Responding to questions relating to the ISP's recommendation to establish an Independent Science Advisory Committee for the proposed mine and mill at Jabiluka raised by the Delegate of Finland, the Delegate of Australia informed the Committee that the appointment of the chair and the majority of the voting members of the existing statutory scientific review committee will be made by learned societies in Australia such as the Australian Academy of Science and the equivalent academy for engineering and technology.
The Committee adopted the following decision concerning the protection of the natural values of Kakadu National Park: The twenty-fourth Session of the World Heritage Committee, recalling
1. The Committee decision of July 1999 that ICSU should continue the work of the ISP to assess, in co-operation with the Supervising Scientist and IUCN, the Supervising Scientist's response to the first ISP report
2. That the overall conclusion of the ISP is that the Supervising Scientist has identified all the principal risks to the natural values of the Kakadu World Heritage site that can presently be perceived to result from the approved Jabiluka Mill Alternative proposal; these risks have been analysed in detail and have been quantified with a high level of scientific certainty; such analyses have shown the risks to be very small or negligible and that the development of the approved Jabiluka Mill Alternative should not threaten the natural World Heritage values of the Kakadu National Park
3. That the ISP assessment has been made only in relation to the proposal to develop Jabiluka as described in the April 1999 Report of the Supervising Scientist to the World Heritage Committee and does not necessarily relate to any future new proposals for the Jabiluka Mill Alternative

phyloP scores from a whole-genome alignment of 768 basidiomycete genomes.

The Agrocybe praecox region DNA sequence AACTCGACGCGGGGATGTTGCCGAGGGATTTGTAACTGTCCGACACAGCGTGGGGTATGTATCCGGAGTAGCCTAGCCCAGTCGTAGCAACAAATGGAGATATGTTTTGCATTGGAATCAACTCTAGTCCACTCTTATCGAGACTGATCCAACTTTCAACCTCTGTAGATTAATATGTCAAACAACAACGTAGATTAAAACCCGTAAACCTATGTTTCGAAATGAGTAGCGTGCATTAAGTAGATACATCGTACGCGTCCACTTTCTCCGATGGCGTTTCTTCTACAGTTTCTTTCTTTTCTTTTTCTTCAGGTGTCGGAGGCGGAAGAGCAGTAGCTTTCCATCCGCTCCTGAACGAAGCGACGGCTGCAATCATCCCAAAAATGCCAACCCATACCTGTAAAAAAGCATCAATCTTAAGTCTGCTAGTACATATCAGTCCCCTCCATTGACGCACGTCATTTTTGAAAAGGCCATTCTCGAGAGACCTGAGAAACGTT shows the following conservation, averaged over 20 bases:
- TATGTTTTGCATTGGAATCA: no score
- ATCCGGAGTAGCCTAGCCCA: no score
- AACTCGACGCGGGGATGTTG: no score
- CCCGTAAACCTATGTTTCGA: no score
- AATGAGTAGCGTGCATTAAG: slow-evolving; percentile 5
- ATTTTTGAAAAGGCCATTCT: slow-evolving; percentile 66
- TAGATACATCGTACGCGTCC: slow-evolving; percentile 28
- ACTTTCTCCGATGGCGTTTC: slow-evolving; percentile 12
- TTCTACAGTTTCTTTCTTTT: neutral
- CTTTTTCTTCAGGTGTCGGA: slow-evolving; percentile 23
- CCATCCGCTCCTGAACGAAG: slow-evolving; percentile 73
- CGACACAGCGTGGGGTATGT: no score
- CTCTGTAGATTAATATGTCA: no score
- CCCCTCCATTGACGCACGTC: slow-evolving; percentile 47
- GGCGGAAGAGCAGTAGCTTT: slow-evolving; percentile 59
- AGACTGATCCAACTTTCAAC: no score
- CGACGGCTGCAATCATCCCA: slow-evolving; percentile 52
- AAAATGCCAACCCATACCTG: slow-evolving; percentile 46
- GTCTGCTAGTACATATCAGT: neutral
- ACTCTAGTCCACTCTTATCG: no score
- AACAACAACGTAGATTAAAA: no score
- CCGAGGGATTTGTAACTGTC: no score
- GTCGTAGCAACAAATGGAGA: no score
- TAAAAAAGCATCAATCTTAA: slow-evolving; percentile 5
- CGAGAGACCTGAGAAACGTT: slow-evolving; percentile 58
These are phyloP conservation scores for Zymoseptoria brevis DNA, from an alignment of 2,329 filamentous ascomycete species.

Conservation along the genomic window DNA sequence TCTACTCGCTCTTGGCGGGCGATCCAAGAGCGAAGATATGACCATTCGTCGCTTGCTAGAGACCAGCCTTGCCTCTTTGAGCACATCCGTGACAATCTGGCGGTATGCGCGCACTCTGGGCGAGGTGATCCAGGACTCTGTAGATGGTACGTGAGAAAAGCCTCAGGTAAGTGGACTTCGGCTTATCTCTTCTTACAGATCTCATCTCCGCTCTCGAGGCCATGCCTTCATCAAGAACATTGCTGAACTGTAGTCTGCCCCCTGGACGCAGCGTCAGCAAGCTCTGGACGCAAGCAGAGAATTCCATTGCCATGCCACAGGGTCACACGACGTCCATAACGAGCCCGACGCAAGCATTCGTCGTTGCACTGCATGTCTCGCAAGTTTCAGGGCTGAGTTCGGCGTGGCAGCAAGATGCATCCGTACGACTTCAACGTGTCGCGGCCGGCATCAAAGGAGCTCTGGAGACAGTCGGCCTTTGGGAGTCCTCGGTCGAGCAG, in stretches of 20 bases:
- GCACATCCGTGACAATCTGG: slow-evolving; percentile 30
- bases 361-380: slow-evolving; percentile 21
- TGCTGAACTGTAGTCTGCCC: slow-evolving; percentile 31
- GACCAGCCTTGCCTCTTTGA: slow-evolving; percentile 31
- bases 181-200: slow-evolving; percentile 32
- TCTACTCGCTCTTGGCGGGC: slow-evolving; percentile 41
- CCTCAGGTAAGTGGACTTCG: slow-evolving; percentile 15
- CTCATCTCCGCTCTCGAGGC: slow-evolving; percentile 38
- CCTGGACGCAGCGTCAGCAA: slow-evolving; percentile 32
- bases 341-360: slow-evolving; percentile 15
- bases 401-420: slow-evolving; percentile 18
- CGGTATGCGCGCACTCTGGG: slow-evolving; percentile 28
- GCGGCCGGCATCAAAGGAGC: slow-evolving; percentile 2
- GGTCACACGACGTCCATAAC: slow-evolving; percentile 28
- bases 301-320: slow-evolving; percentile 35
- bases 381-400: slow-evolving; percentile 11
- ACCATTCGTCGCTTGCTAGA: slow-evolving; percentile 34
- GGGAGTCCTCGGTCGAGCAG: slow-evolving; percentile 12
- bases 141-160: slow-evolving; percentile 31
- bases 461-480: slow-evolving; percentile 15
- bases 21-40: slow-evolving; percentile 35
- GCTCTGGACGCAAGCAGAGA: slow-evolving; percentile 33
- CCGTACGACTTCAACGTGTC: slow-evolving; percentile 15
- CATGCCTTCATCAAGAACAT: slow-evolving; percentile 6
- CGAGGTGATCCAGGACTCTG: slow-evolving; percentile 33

4. That Australia has provided an assurance that all new aspects of the Jabiluka proposal would be the subject of formal assessment by the Supervising Scientist and that any significant changes would be referred to the Chair of the scientific review committee (see below) for comment
5. That the ISP has made a number of recommendations related to processes that should, in its view, be followed in the final design of the project and on the ongoing regulation and monitoring process
6. That the Australian government has accepted the intent of all of the recommendations of the ISP and the IUCN. In particular, (a) The Australian Government has decided to amend the membership and role of the existing statutory scientific review committee to meet the needs identified by the ISP in its recommendation on the establishment of an Independent Science Advisory Committee. The chair and the majority of the voting members will be appointed following selection by the most appropriate body representing Australian scientists and engineers, possibly the Australian Academy of Science. This Committee will be able to report openly, independently and without restriction (b) The supervisory role of the Supervising Scientist has been strengthened through the Agreement between the Commonwealth and Northern Territory governments dated 17 November 2000